As IDF is justifiably reluctant to advance and Israel cannot simply walk out of Gaza with no "achievement," the war operation is continuing "full speed in neutral" at this point. Israel is hitting targets, capturing Hamas and blowing up tunnels, but it is not increasing its control of the area or of the situation in Gaza. This sort of harrying operation is not without value, if it can be maintained over a long period. If there is a truce however, the strategic value of blowing up tunnels and capturing arms and killing Hamas terrorosts can be gauged by the probably period of time Hamas will need to replace the arms, train more terrorists and rebuild the tunnels and other "infrastructure." Once there is a cease fire, it should not take them more than a few months at most.

In the perception of optimistic Israeli sources, the command and control centers of the Hamas are destroyed and they have been dealt a serious blow. Therefore, the editors of Jerusalem Post, for example, feel justified in demanding an ambitious set of goals for the diplomatic negotiations, including return of captive Gilad Shalit, guarantees against rocket fire and smuggling and a monitoring force with real power. This isn't going to happen. If IDF cannot stop Hamas from firing rockets when we are in Gaza, then no international force is going to be able to do it for Israel, and no country will risk their soldiers to defend Israel in the same way that Israel does. Some other Israeli prognoses are even less realistic. David Hexner wants to build an affinity between Gaza and Egypt. Egypt has made it clear, and rightly so, that it wants an "affinity" with Gaza like it wants a hole in the head.

A more realistic estimate, I am sorry to say, is given by Abdullah Iskandar in Al Hayat. Hamas cadres are intact, embedded in cities. Militarily, Hamas has lost little, even if there has been considerable damage to "infrastructure." Cities and countries have "infrastructure." Terrorists don't have infrastructure and don't need infrastructure. They only need bombs, explosives and rockets. As in Lebanon, Iran taught Hamas to set up virtually unbreakable local command and control systems that can function even in the worst conditions. Politically, Hamas has gained a lot. The Israeli attacks solidified Palestinian support. No doubt, this spontaneous enthusiasm was greatly encouraged when Hamas police locked up and shot up Fatah supporters. Opposing Hamas in Gaza is hazardous to your health, so we can be sure that everyone is enthusiastic about "resistance." In 1968, Yasser Arafat and Fatah rose to prominence and popularity because of a single stand against the IDF in Karameh. Hamas may have now established itself among all Palestinians as the leaders in the murder the Jews contest. As the Second Lebanon war was the Karameh of the Hezbollah, Gaza may be the Karameh of the Hamas.

Is there alchemy that will turn Cast Lead into solid gold? We can forget about magically erasing Hamas through a military operation. This was never an alternative except in the imaginations of opposition politicians. Nor is Fatah able or willing to take over from Hamas.

Realistically, Israel has two alternatives. The first is to accept an agreement along the lines of the French-Egyptian proposal, whatever that may be. The terms are not clear or defined, but it would probably include some well meaning declarations of intent to stop smuggling and an international force of some sort. We should not expect too much from international forces and guarantees. UN Security Council Resolution 1701 which ended the Second Lebanon War did not stop the Hezbollah from rearming, and it could not even prevent the firing of rockets on Israel today. It would be too much to expect any country to back an Israeli demand to implement Resolution 1701 in Lebanon before perpetrating another 1701 in Gaza.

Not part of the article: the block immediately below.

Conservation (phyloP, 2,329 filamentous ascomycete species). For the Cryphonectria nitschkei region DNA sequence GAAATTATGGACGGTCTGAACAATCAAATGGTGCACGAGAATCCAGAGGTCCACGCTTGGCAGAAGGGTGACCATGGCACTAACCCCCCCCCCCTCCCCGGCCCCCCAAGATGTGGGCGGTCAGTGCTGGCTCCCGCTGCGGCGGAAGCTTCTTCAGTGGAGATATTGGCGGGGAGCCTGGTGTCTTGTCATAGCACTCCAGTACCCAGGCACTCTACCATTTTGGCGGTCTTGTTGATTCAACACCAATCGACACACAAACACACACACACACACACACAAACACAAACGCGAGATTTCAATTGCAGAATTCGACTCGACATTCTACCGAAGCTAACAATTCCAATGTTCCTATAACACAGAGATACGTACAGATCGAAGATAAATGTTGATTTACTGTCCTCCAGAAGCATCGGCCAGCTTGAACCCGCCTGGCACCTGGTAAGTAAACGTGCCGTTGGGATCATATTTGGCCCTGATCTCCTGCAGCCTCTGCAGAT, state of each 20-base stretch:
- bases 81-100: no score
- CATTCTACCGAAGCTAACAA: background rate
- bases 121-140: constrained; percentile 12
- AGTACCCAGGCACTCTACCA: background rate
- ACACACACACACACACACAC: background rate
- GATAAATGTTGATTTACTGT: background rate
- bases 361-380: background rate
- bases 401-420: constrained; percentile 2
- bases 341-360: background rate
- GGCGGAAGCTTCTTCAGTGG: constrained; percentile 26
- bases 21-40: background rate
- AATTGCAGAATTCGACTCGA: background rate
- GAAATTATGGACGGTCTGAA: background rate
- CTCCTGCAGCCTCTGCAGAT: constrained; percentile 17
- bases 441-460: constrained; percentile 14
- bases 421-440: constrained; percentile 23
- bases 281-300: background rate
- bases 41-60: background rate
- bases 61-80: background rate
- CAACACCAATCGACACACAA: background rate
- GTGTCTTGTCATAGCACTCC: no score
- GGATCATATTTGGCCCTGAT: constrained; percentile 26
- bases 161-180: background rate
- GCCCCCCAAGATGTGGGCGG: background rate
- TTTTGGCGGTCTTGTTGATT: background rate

The Gaza version of 1701, like the Lebanese version, would provide a shield for an Iranian proxy terrorist organization that allows it to consolidate its goals. We can just imagine the enthusiasm with which Muslim Turkish troops would root out tunnels and stop rocketeers and infiltrators. Nonetheless, the agreement would buy quiet of a sort, perhaps with better results than the ill-fated "lull."

Alternatively, Israel can tighten the ring around populated areas in Gaza, and then can declare a unilateral cease fire in place or discreetly scale down the level of operations. It can expand the humanitarian aid given to Gazans and ensure that it really reaches them rather than getting to the Hamas. That will take the pressure off the diplomatic negotiations, and allow establishment of a presence for many months, so that Israel can continue to apply pressure on Hamas, continue to control importation of arms and exercise some control over the civilian population. Alternatively, Israel could occupy the Philadelphi corridor and seek to cut off supplies to Hamas from Rafah. However, a prolonged stay in Gaza, in stationary positions, will make IDF troops vulnerable to attacks such as the ones Hezbollah carried out in Lebanon until the 2000 withdrawal.

Monday morning quarterbacks will insist there were better choices. We know who will say that Israel should have entered into negotiations with Hamas, and that all the carnage was unnecessary, and we know who will say that Israel should have wiped out the Hamas. The carnage was indeed unnecessary. If Hamas had not announced that it was going to break the cease fire, and then demonstrated that it in fact was breaking it, there would have been no operation Cast Lead. Surrender to Hamas demands would have allowed totally free importation of arms to Gaza and was not an option. Continued bombardment of Israeli towns would have turned the whole Western Negev into wasteland. Wiping out the Hamas, while not physically impossible, was probably not an option either. The world would not tolerate ten thousand or more Palestinian casualties in Gaza, all of whom would no doubt be labeled "civilians." The alternative is containment and attrition: an inglorious, frustrating and politically vulnerable strategy. Attractive as they are to true believers, neither juvenile fantasies of military glory or acid-trip visions of peaceful coexistence in strawberry fields forever can substitute for patience, perseverance and grim determination.